McGilp claims the academy feel “a responsibility and a duty to ensure that the quality of the higher education system is maintained to the highest standard”. In this respect, their contribution can only be positive, and may counteract the very limited engagement with these issues that has been apparent on the part of the political parties during the election.
The perspective they offer, though undoubtedly imbued with expertise and rigorous research, can perhaps be regarded as a lecturer’s or academic’s perspective. This perspective is one that is in ways very different from those of students. This is clear from their recommendation of an income-contingent loan scheme to funding higher education, a proposal that puts them squarely in opposition to the Union of Students in Ireland (USI).
However, prior to the publication of this week’s advice paper on higher education funding, such focused input on the public debate has been largely absent. Prof Dickson notes that the academy “hasn’t until now been involved in theorising how the Irish university should be”, acknowledging that in recent years “it’s been much more committed to outreach events and policy documents”.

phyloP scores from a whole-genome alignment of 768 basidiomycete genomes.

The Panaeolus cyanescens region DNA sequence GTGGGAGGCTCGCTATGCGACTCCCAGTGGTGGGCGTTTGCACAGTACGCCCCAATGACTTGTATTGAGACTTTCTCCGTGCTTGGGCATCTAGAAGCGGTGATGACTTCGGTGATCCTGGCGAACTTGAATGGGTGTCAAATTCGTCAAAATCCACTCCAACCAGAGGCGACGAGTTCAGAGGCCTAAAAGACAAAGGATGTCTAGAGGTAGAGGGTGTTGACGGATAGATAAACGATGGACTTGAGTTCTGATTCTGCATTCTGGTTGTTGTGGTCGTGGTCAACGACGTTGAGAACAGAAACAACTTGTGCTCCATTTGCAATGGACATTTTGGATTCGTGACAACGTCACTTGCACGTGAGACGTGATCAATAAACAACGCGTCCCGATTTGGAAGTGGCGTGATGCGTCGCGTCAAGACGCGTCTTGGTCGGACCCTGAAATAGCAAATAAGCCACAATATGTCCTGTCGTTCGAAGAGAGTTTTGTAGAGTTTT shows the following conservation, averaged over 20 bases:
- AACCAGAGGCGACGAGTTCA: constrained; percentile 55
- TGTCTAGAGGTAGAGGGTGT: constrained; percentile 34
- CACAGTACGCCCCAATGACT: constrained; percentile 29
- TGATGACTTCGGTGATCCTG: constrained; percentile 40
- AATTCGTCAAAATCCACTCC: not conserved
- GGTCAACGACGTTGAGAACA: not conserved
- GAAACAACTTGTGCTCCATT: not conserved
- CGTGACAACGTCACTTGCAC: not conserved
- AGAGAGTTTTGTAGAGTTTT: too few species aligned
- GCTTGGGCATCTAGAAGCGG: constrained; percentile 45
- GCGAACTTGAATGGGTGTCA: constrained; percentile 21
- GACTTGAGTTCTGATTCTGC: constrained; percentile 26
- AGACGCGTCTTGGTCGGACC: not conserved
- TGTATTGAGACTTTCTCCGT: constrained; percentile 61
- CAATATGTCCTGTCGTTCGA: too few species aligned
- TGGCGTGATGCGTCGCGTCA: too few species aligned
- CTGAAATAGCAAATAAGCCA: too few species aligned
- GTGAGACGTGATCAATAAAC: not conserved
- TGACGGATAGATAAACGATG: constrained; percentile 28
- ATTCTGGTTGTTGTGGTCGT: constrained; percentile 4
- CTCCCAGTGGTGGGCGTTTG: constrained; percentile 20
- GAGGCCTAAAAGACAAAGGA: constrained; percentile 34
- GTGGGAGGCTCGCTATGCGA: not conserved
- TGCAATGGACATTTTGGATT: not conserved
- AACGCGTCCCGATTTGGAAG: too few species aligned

This new attempt at lobbying on the funding of higher education marks perhaps a more assertive chapter for the academy. However, this new role begs the question: is the third-level sector, and indeed the public at large, best served by an elite academic institution that takes such a determined policy stance on an issue so contentious as student fees?
For Dickson, the academy should play a more neutral role. He suggests that “the academy is at its best when it’s showing what the arguments are rather than taking a specific position or being unduly prescriptive”.
The academy could say things that it would be difficult for all of the cultural institutions to say collectively, but which would nonetheless be useful to add to the debate